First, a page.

How To Recreate The Hair & Beauty From Topshop's Show

Fashion’s month-long marathon has made its pitstop in London. For beauty editors that generally means buzzing around backstage to get the lowdown on the latest looks in the capital. But not for us. Well, not at Topshop Unique at least, because we were given exclusive access to their test shoot. Taking place 48 hours before the show, we spent the afternoon at Topshop HQ, watching the newest beauty trends unfold courtesy of hair and makeup royalty, Duffy, Lynsey Alexander and Jenny Longworth. We also got to swoon over model of the moment Lily Jean Harvey, snapped up by Topshop for the SS17 campaign. Here’s what we learnt…

The inspiration behind the collection is cool girl urban traveller meets '90s northern raver. How does this translate into beauty? “Makeup-wise, it’s quite understated and raw,” reveals Lynsey Alexander. “We wanted to create a look that reveals what the girl is rather than allude to a certain season. So although she’s a traveller she’s still very British and cool. Think Kate Moss in the '90s, but with references from Helmut Lang’s most iconic '90s campaigns, where everything is undone.”
Photographed by Matt Monfredi.
Photographed by Matt Monfredi.
To achieve the raw base, Alexander prepped skin with Topshop Glow Prime & Finish, £12. “Our girl is a bit of a Manchester raver, so there’s Hacienda influences in there, hence the reason we’ve gone for this sweaty, kind of luminous skin.” The trick to pulling it off? “It’s about applying shine in the right places, so that you’re on the right side of luminous” advises Alexander. “It’s not grungy, it’s a girl who’s very evanescent and alive.” For the shows, Alexander admits she can afford to rub the Glow Prime all over the models' faces because of the lighting, and how young they are. For us mere mortals, she recommends applying to just the high points on the face. “So cheekbones, Cupid’s bow, brow bone and bridge of nose; and of course, if needed you can apply concealer beforehand for coverage.” Next up? A swipe of Topshop Contour Wand, £12. “This gives a slight structure, but it shouldn’t be a strong feature” warns Alexander. To apply, forgo the sponge on the end and use fingers, she says. “Warm hands really help to melt the formula into the skin, making the finish natural rather than overly sculpted.” This was followed by a smattering of Topshop Cream Blush in Dalliance, £7. “It’s an outdoorsy boy blush rather than young and sweet.”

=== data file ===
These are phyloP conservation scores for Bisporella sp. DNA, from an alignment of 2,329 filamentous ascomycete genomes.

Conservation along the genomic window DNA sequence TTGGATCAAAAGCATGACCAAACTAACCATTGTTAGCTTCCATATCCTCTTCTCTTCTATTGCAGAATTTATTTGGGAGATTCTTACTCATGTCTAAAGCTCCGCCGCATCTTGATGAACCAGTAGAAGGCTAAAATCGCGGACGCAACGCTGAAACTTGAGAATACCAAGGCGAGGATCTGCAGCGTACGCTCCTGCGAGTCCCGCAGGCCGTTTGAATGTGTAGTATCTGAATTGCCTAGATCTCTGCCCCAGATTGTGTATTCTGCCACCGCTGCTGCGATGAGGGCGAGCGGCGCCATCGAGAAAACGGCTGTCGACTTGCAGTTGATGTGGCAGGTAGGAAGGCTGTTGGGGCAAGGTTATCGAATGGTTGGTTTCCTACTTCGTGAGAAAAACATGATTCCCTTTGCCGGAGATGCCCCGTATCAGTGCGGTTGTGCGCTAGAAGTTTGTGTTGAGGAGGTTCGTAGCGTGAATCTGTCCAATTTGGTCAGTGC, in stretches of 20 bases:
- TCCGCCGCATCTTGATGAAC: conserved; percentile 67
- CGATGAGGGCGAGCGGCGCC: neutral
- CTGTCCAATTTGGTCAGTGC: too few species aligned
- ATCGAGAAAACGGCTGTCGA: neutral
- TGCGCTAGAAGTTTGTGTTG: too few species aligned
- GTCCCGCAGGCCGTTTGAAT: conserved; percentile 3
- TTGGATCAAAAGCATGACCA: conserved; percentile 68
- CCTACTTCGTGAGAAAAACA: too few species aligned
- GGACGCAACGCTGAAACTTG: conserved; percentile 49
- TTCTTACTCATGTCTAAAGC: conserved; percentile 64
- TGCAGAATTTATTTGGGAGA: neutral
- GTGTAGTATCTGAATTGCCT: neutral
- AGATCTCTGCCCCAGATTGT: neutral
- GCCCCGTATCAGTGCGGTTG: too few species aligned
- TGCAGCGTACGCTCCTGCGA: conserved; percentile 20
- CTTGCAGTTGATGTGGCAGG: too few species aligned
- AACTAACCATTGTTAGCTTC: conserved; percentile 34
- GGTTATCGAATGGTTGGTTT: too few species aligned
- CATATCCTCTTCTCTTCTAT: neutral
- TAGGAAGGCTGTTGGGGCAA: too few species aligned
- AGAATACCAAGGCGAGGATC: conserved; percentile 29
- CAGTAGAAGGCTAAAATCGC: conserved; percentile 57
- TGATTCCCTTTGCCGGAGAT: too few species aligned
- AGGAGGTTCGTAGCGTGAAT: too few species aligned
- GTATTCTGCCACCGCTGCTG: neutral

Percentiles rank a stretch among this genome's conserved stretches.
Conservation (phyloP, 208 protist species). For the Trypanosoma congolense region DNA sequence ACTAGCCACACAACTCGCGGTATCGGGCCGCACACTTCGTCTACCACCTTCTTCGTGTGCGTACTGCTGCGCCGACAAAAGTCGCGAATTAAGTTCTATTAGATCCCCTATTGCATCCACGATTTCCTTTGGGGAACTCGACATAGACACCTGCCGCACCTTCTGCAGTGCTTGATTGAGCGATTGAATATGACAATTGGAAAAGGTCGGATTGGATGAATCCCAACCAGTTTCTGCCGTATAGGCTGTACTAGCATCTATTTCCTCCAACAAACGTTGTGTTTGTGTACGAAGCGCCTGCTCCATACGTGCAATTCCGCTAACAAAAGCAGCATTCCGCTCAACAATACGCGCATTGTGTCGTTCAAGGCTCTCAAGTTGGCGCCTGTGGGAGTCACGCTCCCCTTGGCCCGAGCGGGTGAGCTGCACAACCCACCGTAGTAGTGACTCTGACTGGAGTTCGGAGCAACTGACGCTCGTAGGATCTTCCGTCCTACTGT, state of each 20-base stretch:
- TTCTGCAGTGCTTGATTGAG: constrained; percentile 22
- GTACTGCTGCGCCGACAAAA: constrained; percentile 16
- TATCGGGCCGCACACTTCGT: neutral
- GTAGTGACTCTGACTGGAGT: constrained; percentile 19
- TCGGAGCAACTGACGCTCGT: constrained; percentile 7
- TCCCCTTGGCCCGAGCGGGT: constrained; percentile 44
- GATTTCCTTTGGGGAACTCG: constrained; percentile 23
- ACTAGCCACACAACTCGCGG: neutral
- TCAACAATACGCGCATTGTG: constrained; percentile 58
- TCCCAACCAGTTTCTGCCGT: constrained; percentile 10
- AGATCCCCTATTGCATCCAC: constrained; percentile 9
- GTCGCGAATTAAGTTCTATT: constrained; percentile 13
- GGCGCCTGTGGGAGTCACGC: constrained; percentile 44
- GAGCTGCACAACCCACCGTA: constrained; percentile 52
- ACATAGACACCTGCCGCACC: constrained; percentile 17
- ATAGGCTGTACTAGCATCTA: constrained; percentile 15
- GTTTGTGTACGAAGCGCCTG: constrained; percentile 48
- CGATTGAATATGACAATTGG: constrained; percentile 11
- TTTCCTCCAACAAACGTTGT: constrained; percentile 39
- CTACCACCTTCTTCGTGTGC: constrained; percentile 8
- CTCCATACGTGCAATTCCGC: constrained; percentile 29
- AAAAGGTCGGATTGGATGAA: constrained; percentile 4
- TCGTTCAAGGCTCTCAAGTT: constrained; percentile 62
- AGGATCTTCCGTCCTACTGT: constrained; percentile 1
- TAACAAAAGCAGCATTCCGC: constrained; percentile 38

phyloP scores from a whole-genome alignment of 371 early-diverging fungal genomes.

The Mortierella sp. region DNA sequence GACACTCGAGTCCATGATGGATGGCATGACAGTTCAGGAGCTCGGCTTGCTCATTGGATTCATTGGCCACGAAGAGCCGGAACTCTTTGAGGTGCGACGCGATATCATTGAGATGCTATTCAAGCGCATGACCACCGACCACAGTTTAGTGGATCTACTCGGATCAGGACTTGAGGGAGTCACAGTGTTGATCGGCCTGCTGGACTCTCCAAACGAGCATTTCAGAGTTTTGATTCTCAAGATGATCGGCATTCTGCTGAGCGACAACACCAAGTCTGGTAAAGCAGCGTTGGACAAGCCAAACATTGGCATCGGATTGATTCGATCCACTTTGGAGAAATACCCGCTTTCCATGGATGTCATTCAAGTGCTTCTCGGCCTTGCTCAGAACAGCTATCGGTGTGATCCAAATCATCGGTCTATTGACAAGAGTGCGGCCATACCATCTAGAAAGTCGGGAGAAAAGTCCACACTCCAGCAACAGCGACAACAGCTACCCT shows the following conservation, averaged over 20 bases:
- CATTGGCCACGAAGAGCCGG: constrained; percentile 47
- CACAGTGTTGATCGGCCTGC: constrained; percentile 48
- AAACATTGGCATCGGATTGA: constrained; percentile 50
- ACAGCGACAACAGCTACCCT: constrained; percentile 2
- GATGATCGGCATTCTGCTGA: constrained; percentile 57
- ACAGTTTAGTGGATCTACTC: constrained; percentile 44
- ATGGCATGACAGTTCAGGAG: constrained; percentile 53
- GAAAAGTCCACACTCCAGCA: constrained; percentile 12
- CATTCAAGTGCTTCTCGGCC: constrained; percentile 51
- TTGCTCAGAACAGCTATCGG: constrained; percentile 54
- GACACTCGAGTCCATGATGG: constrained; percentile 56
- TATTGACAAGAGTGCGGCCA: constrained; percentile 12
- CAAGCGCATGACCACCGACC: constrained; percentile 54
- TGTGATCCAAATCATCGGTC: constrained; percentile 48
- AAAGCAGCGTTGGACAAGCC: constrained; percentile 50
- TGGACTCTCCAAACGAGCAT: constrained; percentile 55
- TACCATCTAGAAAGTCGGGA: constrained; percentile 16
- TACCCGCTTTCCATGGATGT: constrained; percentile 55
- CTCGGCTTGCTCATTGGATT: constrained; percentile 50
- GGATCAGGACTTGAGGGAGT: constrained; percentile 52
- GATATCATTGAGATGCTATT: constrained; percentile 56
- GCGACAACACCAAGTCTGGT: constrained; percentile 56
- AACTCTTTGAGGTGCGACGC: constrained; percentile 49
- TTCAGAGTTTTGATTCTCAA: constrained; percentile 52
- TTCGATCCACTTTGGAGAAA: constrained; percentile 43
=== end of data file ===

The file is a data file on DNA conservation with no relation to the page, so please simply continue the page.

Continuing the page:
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Photographed by Matt Monfredi.
Photographed by Matt Monfredi.
A fabulous terracotta orange shade was applied to the mouth using Topshop Lip Paint and Lip Mattifier (out in March 2017). The lip is then blurred with a cotton bud to give a feathered effect. To ace the application, “blur it with small back-and-forth motions and keep it slightly more accentuated in the middle” says Alexander. Eyelids were treated to a wash of Vaseline, while lashes were coated with Topshop False Lash Intense, £10, before being pinched together, using tips of finger and thumb. “We want this crunchy lash, that gives the appearance of lots of layers.” Brows were brushed up to give them a British stamp. “It’s about an accentuated, handsome eyebrow,” exclaimed Alexander. “It’s not about the '90s brow in a really over-plucked way! It still has to look modern.”
Photographed by Matt Monfredi.
Photographed by Matt Monfredi.
The hair look is really simple, reveals Duffy. “It’s a centre parting with straight, clean, beautiful one-length hair. Everybody’s got used to that Kardashian look, where hair is overly layered, so we’re going against the populace which is quite nice”, he declares. Taking the inspiration of a worldly, travelled girl into account, Duffy explains it’s a "considered rawness". “It’s done intentionally, but made to look stripped-back, which sits with their traveller vibe and '90s effortlessness.” He starts with a centre parting and generous application of L’Oréal Professionnel Tecni Art Pli, £14.50. Some extensions were also added to give it that teenage, unaffected feel. However, Duffy explained that “it’s not Donatella Versace or Barbie doll '90s, where every single girl is identical. If some models have a bob or afro, we’ll keep it that way for individuality.”
Photographed by Matt Monfredi.
Photographed by Matt Monfredi.
Using a straightening iron – the early '90s tool for which we all went wild – Duffy sections the hair and runs the iron through from root to tip. “The key is to really flatten the cuticle and make it super shiny and compact so as the model walks, their hair shatters.” To recreate at home, “skip the big blow dry as you don’t want volume at the roots” he advises. “Good shampoo and conditioner are also key, along with plenty of heat protection spray. L’Oréal Tecni Art Constructor, £12.30 is my go-to and I finish with a generous mist of L’Oréal Professionnel Infinium Soft, £3.65, to hold.”

To complete the look, manicurist Jenny Longworth opted for the era's quintessential nail look, a French manicure. A flash of Topshop Gel Nails in Mimic, £8, is swept onto the tips before finishing with a vibrant layer of Topshop Gel Nails Topcoat, £8.
Photographed by Matt Monfredi.
Photographed by Matt Monfredi.
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